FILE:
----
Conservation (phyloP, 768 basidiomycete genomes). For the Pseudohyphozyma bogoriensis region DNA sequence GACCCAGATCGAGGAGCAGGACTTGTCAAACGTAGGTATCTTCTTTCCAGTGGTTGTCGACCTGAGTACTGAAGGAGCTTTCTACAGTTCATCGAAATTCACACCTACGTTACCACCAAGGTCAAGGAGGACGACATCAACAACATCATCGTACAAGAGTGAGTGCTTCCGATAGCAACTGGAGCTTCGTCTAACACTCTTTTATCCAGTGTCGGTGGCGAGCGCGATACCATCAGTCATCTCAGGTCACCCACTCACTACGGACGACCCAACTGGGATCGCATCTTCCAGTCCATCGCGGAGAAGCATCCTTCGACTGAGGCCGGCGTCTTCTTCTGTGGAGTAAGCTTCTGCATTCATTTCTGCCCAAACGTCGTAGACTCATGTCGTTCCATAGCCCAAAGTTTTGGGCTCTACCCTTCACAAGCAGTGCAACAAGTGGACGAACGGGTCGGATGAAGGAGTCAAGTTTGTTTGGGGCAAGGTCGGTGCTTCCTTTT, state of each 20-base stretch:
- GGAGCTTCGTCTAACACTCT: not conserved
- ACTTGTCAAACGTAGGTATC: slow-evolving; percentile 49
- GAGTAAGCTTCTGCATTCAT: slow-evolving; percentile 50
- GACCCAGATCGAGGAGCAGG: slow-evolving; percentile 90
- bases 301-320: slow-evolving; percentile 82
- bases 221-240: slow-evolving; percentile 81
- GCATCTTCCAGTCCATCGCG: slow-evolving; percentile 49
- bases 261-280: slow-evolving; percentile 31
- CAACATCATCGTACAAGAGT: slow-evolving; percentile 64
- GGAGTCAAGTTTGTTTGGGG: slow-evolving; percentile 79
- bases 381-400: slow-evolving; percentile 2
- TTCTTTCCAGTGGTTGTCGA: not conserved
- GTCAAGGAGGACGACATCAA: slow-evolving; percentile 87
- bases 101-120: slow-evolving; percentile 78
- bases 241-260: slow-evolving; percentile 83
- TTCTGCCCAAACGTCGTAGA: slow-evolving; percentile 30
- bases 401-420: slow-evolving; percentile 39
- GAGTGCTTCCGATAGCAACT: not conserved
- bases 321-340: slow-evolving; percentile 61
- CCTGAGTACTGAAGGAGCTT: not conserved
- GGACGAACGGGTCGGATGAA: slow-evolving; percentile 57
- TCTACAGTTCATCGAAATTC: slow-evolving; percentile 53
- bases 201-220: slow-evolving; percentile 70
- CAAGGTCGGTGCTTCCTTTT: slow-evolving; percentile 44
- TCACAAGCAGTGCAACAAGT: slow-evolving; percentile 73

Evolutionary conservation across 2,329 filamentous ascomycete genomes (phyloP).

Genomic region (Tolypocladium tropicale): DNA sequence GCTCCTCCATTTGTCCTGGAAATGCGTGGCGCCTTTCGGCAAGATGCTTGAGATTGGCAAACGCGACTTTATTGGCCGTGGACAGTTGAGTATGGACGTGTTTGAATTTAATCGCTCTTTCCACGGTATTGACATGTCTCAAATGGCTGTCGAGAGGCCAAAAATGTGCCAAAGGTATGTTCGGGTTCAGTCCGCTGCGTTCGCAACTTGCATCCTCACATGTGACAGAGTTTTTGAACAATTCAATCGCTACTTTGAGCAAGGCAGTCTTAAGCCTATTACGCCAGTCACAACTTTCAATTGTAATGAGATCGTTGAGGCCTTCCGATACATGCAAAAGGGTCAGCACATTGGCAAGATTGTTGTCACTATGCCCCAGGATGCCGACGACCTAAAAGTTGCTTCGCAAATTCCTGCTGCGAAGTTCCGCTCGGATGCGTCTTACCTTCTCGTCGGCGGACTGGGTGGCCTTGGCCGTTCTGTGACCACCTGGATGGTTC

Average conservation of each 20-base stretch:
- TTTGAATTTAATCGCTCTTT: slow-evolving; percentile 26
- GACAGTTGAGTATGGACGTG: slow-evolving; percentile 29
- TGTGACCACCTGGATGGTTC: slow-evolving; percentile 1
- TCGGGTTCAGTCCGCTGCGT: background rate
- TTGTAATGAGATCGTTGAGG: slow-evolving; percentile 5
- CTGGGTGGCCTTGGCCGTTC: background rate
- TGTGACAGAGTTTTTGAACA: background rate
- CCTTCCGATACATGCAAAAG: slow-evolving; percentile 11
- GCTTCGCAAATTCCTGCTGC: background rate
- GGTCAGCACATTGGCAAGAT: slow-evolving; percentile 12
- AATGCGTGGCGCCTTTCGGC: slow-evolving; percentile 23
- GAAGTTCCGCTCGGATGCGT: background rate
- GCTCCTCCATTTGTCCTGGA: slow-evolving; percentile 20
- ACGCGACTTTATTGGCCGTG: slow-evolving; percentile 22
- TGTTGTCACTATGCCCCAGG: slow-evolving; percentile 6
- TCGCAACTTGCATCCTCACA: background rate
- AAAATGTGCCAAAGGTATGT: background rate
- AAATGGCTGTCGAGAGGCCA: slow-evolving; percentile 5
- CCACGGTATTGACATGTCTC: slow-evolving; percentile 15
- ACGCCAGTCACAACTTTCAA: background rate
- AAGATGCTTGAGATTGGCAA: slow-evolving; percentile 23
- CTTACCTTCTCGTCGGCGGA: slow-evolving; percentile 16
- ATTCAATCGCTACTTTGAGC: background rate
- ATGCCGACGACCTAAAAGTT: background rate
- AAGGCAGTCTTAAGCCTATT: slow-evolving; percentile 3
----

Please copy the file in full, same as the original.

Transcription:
Conservation (phyloP, 768 basidiomycete genomes). For the Pseudohyphozyma bogoriensis region DNA sequence GACCCAGATCGAGGAGCAGGACTTGTCAAACGTAGGTATCTTCTTTCCAGTGGTTGTCGACCTGAGTACTGAAGGAGCTTTCTACAGTTCATCGAAATTCACACCTACGTTACCACCAAGGTCAAGGAGGACGACATCAACAACATCATCGTACAAGAGTGAGTGCTTCCGATAGCAACTGGAGCTTCGTCTAACACTCTTTTATCCAGTGTCGGTGGCGAGCGCGATACCATCAGTCATCTCAGGTCACCCACTCACTACGGACGACCCAACTGGGATCGCATCTTCCAGTCCATCGCGGAGAAGCATCCTTCGACTGAGGCCGGCGTCTTCTTCTGTGGAGTAAGCTTCTGCATTCATTTCTGCCCAAACGTCGTAGACTCATGTCGTTCCATAGCCCAAAGTTTTGGGCTCTACCCTTCACAAGCAGTGCAACAAGTGGACGAACGGGTCGGATGAAGGAGTCAAGTTTGTTTGGGGCAAGGTCGGTGCTTCCTTTT, state of each 20-base stretch:
- GGAGCTTCGTCTAACACTCT: not conserved
- ACTTGTCAAACGTAGGTATC: slow-evolving; percentile 49
- GAGTAAGCTTCTGCATTCAT: slow-evolving; percentile 50
- GACCCAGATCGAGGAGCAGG: slow-evolving; percentile 90
- bases 301-320: slow-evolving; percentile 82
- bases 221-240: slow-evolving; percentile 81
- GCATCTTCCAGTCCATCGCG: slow-evolving; percentile 49
- bases 261-280: slow-evolving; percentile 31
- CAACATCATCGTACAAGAGT: slow-evolving; percentile 64
- GGAGTCAAGTTTGTTTGGGG: slow-evolving; percentile 79
- bases 381-400: slow-evolving; percentile 2
- TTCTTTCCAGTGGTTGTCGA: not conserved
- GTCAAGGAGGACGACATCAA: slow-evolving; percentile 87
- bases 101-120: slow-evolving; percentile 78
- bases 241-260: slow-evolving; percentile 83
- TTCTGCCCAAACGTCGTAGA: slow-evolving; percentile 30
- bases 401-420: slow-evolving; percentile 39
- GAGTGCTTCCGATAGCAACT: not conserved
- bases 321-340: slow-evolving; percentile 61
- CCTGAGTACTGAAGGAGCTT: not conserved
- GGACGAACGGGTCGGATGAA: slow-evolving; percentile 57
- TCTACAGTTCATCGAAATTC: slow-evolving; percentile 53
- bases 201-220: slow-evolving; percentile 70
- CAAGGTCGGTGCTTCCTTTT: slow-evolving; percentile 44
- TCACAAGCAGTGCAACAAGT: slow-evolving; percentile 73

Evolutionary conservation across 2,329 filamentous ascomycete genomes (phyloP).

Genomic region (Tolypocladium tropicale): DNA sequence GCTCCTCCATTTGTCCTGGAAATGCGTGGCGCCTTTCGGCAAGATGCTTGAGATTGGCAAACGCGACTTTATTGGCCGTGGACAGTTGAGTATGGACGTGTTTGAATTTAATCGCTCTTTCCACGGTATTGACATGTCTCAAATGGCTGTCGAGAGGCCAAAAATGTGCCAAAGGTATGTTCGGGTTCAGTCCGCTGCGTTCGCAACTTGCATCCTCACATGTGACAGAGTTTTTGAACAATTCAATCGCTACTTTGAGCAAGGCAGTCTTAAGCCTATTACGCCAGTCACAACTTTCAATTGTAATGAGATCGTTGAGGCCTTCCGATACATGCAAAAGGGTCAGCACATTGGCAAGATTGTTGTCACTATGCCCCAGGATGCCGACGACCTAAAAGTTGCTTCGCAAATTCCTGCTGCGAAGTTCCGCTCGGATGCGTCTTACCTTCTCGTCGGCGGACTGGGTGGCCTTGGCCGTTCTGTGACCACCTGGATGGTTC

Average conservation of each 20-base stretch:
- TTTGAATTTAATCGCTCTTT: slow-evolving; percentile 26
- GACAGTTGAGTATGGACGTG: slow-evolving; percentile 29
- TGTGACCACCTGGATGGTTC: slow-evolving; percentile 1
- TCGGGTTCAGTCCGCTGCGT: background rate
- TTGTAATGAGATCGTTGAGG: slow-evolving; percentile 5
- CTGGGTGGCCTTGGCCGTTC: background rate
- TGTGACAGAGTTTTTGAACA: background rate
- CCTTCCGATACATGCAAAAG: slow-evolving; percentile 11
- GCTTCGCAAATTCCTGCTGC: background rate
- GGTCAGCACATTGGCAAGAT: slow-evolving; percentile 12
- AATGCGTGGCGCCTTTCGGC: slow-evolving; percentile 23
- GAAGTTCCGCTCGGATGCGT: background rate
- GCTCCTCCATTTGTCCTGGA: slow-evolving; percentile 20
- ACGCGACTTTATTGGCCGTG: slow-evolving; percentile 22
- TGTTGTCACTATGCCCCAGG: slow-evolving; percentile 6
- TCGCAACTTGCATCCTCACA: background rate
- AAAATGTGCCAAAGGTATGT: background rate
- AAATGGCTGTCGAGAGGCCA: slow-evolving; percentile 5
- CCACGGTATTGACATGTCTC: slow-evolving; percentile 15
- ACGCCAGTCACAACTTTCAA: background rate
- AAGATGCTTGAGATTGGCAA: slow-evolving; percentile 23
- CTTACCTTCTCGTCGGCGGA: slow-evolving; percentile 16
- ATTCAATCGCTACTTTGAGC: background rate
- ATGCCGACGACCTAAAAGTT: background rate
- AAGGCAGTCTTAAGCCTATT: slow-evolving; percentile 3